That the chief contriver of the deed was James Hepburn, Earl of Bothwell, is not doubted. Bothwell was brought to a mock trial and acquitted. Mary married him on May 15, just three months after her husband's murder. The question whether Mary herself shared in the crime has remained one of the most interesting of historical problems.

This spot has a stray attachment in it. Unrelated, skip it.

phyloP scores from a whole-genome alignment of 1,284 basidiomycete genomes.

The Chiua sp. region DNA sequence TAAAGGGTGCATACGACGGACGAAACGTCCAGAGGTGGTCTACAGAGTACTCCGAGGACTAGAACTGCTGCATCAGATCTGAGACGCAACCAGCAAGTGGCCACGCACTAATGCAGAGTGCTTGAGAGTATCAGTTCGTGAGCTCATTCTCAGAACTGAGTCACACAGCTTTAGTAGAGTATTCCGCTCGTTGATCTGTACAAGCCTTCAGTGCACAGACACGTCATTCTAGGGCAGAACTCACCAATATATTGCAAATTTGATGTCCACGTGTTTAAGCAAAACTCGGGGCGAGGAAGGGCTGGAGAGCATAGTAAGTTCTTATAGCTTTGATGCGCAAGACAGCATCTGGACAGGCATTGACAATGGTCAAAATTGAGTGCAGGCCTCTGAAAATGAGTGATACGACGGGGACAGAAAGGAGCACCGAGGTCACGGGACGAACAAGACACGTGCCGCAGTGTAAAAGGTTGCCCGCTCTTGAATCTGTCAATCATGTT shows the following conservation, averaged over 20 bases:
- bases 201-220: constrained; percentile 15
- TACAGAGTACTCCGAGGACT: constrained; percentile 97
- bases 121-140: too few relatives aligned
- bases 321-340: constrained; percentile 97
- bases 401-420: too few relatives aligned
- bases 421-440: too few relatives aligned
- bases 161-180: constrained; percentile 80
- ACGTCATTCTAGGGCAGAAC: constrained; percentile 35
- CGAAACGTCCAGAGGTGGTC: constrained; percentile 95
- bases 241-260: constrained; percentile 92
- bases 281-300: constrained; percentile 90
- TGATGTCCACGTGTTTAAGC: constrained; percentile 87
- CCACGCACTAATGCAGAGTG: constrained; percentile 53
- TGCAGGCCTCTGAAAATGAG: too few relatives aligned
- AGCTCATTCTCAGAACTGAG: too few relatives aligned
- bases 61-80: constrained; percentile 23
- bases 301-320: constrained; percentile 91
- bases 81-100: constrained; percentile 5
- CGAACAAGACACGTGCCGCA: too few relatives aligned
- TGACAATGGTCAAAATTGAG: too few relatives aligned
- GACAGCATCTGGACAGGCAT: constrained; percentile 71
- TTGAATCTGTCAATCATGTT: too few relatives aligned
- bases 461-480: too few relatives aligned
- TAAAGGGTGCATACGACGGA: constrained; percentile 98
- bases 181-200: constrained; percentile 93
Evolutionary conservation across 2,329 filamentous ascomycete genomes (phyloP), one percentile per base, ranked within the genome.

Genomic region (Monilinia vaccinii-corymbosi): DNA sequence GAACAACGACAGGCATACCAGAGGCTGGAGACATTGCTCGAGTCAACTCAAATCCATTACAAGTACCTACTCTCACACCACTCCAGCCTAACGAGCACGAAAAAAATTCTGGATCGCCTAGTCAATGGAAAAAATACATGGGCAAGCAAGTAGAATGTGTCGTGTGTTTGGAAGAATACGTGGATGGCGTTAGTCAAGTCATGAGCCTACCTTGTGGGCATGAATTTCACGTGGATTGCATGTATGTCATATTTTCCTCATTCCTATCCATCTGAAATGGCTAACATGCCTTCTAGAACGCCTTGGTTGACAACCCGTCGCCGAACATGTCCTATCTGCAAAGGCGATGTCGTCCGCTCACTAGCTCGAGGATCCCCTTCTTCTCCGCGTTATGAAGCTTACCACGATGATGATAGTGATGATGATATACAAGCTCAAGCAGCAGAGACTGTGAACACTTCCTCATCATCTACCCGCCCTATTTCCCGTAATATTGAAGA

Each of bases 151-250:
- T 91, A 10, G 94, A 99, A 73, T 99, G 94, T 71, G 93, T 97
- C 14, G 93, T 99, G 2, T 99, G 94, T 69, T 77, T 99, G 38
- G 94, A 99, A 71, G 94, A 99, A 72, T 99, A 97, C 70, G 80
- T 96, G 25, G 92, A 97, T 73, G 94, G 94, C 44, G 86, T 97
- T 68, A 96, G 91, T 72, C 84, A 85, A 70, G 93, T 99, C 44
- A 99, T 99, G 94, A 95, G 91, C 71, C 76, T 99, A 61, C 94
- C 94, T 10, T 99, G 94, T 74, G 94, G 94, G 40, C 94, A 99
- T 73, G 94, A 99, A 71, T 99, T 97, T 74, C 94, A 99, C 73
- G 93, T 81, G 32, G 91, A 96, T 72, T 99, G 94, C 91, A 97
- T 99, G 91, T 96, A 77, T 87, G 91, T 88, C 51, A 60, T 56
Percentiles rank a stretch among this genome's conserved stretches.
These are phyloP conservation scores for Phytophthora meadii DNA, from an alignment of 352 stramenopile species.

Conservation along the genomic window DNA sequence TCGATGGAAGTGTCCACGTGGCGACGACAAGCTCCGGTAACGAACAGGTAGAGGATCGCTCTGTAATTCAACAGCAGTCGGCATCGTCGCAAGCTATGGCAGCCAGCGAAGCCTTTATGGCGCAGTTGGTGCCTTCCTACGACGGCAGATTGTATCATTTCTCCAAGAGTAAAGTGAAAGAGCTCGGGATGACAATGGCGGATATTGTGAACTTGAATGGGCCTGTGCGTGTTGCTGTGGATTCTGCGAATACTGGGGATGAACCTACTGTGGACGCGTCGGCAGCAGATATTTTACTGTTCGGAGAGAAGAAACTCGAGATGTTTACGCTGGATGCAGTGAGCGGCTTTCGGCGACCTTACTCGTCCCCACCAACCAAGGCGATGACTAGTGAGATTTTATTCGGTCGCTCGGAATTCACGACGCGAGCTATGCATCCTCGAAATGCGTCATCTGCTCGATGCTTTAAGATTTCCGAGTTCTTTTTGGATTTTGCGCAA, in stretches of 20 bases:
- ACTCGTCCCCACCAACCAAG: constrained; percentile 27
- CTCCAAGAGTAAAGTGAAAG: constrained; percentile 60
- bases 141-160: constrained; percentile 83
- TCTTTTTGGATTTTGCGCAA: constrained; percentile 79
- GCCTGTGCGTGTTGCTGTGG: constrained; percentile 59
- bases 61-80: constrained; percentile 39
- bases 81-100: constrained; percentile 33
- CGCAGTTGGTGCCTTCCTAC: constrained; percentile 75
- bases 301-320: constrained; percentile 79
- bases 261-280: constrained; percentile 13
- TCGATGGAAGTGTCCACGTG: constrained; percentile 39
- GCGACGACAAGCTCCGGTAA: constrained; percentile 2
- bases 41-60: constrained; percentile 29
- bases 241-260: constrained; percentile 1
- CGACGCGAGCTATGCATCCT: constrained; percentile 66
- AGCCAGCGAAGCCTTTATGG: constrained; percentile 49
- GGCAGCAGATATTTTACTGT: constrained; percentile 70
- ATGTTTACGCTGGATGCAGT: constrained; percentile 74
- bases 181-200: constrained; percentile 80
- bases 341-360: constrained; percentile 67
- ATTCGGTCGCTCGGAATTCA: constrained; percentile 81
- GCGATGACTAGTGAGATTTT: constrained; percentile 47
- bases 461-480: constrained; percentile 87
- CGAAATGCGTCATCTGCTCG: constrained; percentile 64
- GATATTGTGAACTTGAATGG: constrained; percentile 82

In modern times the most famous treasonable plot was the Cato Street Conspiracy in 1820. It was a time of unrest. The economic and social troubles which followed the long war with Napoleon caused widespread discontent and gave agitators their chance. The leader of the conspiracy was Arthur Thistlewood, a revolutionary fanatic. He gathered a gang of kindred spirits, and formed a plot to assassinate the ministers, seize the Bank, the Mansion House and the Tower, and proclaim a provisional government. The massacre of the ministers was to take place on the occasion of a dinner party at the house of Lord Harrowby in Grosvenor Square. The Government, however, had excellent information; on the evening of the dinner party the police raided the headquarters of the conspiracy in Cato Street, Edgware Road. Thistlewood and four of his associates were hanged.